Good morning, Cheviot Churches! This is Colin, and I hope everyone is well and safe. Incredibly another month has passed, and we are now into May. We have our service for the 4th Sunday of Easter and today focus on Jesus as the Good Shepherd.
Call to Worship
Let us worship God in the name of Jesus Christ, the good shepherd,
who offers us abundant life.
Let us worship God in the name of the One who leads us by still waters,
and restores our souls.
Let us worship God in the name of the One who prepares a banquet for us,
and fills our cups to overflowing.
Hymn 15 (vv 1,2,5) – The Lord’s my shepherd
(Tune Brother James’ Air)
Prayer of Adoration and Confession
Lord God You are our Saviour and king, our Master and friend, our Shepherd and guide.
Wherever we go, You are with us. Wherever we stray, You seek us out. Whenever we call, You hear us.
You are our promise and our hope, our place of rest and peace, our security and our sureness.
Whoever we are, You accept us. Whatever we do, You love us. Whenever we fall, You lift us up.
We praise you.
We gather in our various homes
We are physically apart,
but spiritually we are together,
offering our love,
and our prayers,
in service to one another and this world
as we face this new day.
Lord, you are our Shepherd. You seek us when we are lost and guide us in life-giving ways. Yet, we turn from you and heed the voices of thieves and bandits. You know us by name, but we refuse to hear your call and instead go our own way. Forgive us for failing to follow you. Quieten the noise around and within us, so that we might better recognize your voice and do your will. Come close, calm our fears, so that we might see you clearly, enter by the gate and know your presence and love.
Even though we walk through the darkest valley, we need not fear evil. God is with us. God’s rod and staff comforts us. God forgives and transforms us. Friends, believe the good news, through Jesus Christ, we are forgiven.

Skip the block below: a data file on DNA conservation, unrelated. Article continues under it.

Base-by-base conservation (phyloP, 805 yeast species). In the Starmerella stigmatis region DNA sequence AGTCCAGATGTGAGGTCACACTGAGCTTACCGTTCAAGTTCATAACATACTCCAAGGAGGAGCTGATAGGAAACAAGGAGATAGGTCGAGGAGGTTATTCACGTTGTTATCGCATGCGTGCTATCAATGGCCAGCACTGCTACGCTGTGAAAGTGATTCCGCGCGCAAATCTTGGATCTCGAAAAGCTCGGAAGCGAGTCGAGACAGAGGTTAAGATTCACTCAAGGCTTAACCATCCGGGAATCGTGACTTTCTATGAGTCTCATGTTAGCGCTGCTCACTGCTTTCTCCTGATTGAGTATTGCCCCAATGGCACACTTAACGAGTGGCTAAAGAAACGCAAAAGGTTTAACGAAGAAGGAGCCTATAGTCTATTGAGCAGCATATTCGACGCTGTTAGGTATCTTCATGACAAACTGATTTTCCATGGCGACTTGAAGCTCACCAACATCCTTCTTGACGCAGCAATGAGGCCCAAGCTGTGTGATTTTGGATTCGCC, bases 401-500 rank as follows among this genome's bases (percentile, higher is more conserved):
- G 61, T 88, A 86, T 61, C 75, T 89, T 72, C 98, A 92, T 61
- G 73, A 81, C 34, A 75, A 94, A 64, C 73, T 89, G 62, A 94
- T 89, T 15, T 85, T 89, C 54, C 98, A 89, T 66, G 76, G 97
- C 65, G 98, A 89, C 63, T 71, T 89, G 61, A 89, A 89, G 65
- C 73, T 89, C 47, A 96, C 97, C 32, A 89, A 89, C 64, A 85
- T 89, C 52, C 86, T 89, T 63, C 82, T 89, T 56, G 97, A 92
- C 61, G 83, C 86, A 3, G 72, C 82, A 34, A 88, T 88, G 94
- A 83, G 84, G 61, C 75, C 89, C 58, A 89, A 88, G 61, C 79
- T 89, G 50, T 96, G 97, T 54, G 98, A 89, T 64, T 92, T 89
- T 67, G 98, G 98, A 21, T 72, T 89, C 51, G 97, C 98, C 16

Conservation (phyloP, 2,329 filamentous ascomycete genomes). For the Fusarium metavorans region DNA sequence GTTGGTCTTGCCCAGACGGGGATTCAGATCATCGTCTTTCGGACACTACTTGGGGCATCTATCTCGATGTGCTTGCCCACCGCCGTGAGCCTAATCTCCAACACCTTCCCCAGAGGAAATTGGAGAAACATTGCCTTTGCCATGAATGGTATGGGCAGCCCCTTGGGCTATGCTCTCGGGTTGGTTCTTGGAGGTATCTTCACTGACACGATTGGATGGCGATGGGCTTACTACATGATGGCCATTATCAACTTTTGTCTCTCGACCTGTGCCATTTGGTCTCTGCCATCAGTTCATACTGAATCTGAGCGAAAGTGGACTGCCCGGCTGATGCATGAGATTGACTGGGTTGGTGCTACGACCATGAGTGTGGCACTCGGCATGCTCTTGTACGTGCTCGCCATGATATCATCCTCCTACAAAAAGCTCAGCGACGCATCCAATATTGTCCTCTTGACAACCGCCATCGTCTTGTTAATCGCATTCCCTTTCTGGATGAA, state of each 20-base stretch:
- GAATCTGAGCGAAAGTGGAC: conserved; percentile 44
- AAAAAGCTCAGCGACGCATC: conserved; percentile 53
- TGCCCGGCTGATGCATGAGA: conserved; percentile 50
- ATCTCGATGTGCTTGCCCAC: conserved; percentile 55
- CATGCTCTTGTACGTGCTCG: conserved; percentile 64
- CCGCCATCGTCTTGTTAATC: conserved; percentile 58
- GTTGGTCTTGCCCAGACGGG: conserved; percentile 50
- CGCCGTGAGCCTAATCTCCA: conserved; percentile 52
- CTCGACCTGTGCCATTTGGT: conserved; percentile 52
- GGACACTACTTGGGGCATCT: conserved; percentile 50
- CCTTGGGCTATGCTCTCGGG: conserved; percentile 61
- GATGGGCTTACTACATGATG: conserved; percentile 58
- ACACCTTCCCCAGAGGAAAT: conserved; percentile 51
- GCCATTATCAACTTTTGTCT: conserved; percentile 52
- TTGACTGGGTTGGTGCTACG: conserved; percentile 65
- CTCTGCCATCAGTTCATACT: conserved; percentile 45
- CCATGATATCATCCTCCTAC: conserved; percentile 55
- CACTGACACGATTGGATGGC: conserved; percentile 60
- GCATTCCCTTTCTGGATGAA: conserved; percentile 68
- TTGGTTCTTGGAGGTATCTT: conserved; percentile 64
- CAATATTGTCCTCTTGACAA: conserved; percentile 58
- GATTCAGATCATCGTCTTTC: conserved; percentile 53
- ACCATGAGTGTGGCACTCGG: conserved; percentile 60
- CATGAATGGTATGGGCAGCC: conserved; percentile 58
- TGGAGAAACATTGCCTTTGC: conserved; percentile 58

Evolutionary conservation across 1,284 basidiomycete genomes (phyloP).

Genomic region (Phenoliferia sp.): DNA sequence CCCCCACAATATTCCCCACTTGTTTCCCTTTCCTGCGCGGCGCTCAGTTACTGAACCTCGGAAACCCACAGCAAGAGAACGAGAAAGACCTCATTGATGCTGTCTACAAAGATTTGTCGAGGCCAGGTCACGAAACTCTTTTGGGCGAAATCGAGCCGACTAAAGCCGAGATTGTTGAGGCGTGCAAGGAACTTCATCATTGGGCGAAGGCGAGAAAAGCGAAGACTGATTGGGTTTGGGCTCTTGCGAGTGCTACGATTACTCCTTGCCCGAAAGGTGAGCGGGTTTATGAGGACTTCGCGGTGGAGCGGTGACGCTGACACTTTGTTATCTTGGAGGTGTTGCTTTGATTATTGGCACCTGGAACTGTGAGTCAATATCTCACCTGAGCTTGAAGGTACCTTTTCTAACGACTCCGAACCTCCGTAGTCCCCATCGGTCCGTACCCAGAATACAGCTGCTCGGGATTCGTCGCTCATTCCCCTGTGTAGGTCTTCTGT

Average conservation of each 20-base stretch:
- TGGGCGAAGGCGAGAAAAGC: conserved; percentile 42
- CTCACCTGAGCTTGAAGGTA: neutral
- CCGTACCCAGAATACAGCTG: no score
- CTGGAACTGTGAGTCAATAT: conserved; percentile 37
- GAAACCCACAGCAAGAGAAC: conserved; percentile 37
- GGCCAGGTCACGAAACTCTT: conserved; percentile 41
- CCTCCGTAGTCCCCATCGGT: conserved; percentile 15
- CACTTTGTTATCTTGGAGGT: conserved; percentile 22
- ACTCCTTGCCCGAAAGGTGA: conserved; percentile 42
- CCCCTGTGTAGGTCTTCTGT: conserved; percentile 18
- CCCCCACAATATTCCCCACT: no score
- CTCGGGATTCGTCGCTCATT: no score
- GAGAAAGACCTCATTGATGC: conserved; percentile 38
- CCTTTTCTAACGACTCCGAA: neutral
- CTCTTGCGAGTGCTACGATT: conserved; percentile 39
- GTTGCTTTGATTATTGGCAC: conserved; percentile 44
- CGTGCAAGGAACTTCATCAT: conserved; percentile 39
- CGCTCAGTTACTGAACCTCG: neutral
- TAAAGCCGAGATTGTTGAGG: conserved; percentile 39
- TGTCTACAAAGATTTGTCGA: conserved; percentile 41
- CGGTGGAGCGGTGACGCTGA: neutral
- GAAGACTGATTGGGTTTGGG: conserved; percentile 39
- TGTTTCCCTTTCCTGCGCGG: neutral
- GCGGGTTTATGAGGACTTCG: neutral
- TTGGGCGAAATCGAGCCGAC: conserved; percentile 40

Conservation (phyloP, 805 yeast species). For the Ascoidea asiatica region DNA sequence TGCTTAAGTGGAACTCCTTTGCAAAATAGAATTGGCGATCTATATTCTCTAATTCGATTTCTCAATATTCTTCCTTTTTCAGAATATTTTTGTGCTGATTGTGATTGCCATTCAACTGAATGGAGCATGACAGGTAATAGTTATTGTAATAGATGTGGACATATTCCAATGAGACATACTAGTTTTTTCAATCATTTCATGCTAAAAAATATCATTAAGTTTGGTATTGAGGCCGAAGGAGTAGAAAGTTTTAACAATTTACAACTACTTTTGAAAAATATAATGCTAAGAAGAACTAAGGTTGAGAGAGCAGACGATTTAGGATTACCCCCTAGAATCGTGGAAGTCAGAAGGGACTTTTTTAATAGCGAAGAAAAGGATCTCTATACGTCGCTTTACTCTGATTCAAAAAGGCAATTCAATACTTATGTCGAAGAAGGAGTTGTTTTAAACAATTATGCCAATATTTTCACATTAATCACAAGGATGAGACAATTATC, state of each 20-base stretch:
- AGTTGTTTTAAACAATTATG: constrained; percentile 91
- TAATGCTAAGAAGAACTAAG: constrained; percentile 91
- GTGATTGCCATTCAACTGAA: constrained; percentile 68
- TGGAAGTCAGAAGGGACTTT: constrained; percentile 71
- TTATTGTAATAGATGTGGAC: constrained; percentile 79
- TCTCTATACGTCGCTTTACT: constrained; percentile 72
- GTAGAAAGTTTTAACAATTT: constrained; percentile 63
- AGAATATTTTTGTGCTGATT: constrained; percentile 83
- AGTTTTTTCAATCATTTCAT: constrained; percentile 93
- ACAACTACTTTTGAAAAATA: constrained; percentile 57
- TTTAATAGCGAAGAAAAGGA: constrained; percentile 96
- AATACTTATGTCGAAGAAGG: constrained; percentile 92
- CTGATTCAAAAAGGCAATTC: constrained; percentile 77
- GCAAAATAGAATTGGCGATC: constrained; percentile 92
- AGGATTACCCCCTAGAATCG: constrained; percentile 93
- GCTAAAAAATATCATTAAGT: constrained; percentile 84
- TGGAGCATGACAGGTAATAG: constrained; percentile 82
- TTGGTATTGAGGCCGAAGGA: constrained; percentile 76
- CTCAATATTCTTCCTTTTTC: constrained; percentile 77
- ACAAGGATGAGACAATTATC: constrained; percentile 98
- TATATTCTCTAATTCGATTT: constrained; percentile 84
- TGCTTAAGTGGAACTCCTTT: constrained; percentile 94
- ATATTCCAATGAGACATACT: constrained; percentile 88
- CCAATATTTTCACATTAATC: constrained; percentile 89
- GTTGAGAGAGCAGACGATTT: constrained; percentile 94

Be at peace with God, with yourself and with one another.
Readings: Acts 2: 42-47
John 10: 1-10
Here is our weekly prayer from Arthur and Kathleen:
Heavenly Father we know that Jesus is The Way into your presence and He is The Truth, The Life and also our Shepherd. We pray that you will watch over and protect us from all danger, especially in this time of lockdown. Guide us into green pastures where we can be nourished by your word and lead us by pure still waters where we can be refreshed by your love. Amen
The last several weeks have been difficult ones, and we have had to adjust our whole way of living. Life will probably not be quite the same again. One article I read asserted that we will talk about how things were BEFORE Covid and AFTER Covid. However, some things remain the same. I must admit I have enjoyed my daily exercise during this time and have so valued the opportunity to walk in the peace of the countryside, with new life bursting all around quite regardless of Covid-19. The blackthorn has blossomed, primroses are out at Linton – AND of course there are lambs in the field. Calves too, but today I want to concentrate on the lambs, for today is Good Shepherd Sunday.
In this area we are very used to shepherds, and a number of our members have connections with shepherding. In Palestine, shepherding has not changed that much since biblical times, and when I lived there, I would drive through the West Bank and often see shepherd boys with a flock of sheep, looking for pasture, and green pasture was not as common there as in our Cheviot hills.
In John chapter 10, Jesus uses the metaphor of a shepherd and a flock to illustrate our relationship with him. He will say, ‘I am the Good Shepherd’, but that is not in our passage today – it comes in verse 11. But what he does say in our passage is ‘I am the gate’. At night sheep were kept in circular stone enclosures, with a narrow gap for the sheep to enter and exit, and the shepherd would literally be the gate, stretched out across the gap to keep the sheep safe. Why? Because there were dangers. There were predators around – wolves, even big cats. But also there were thieves and robbers, trying to steal the sheep – and that is still a problem in UK today. The shepherd’s role was to keep the sheep safe.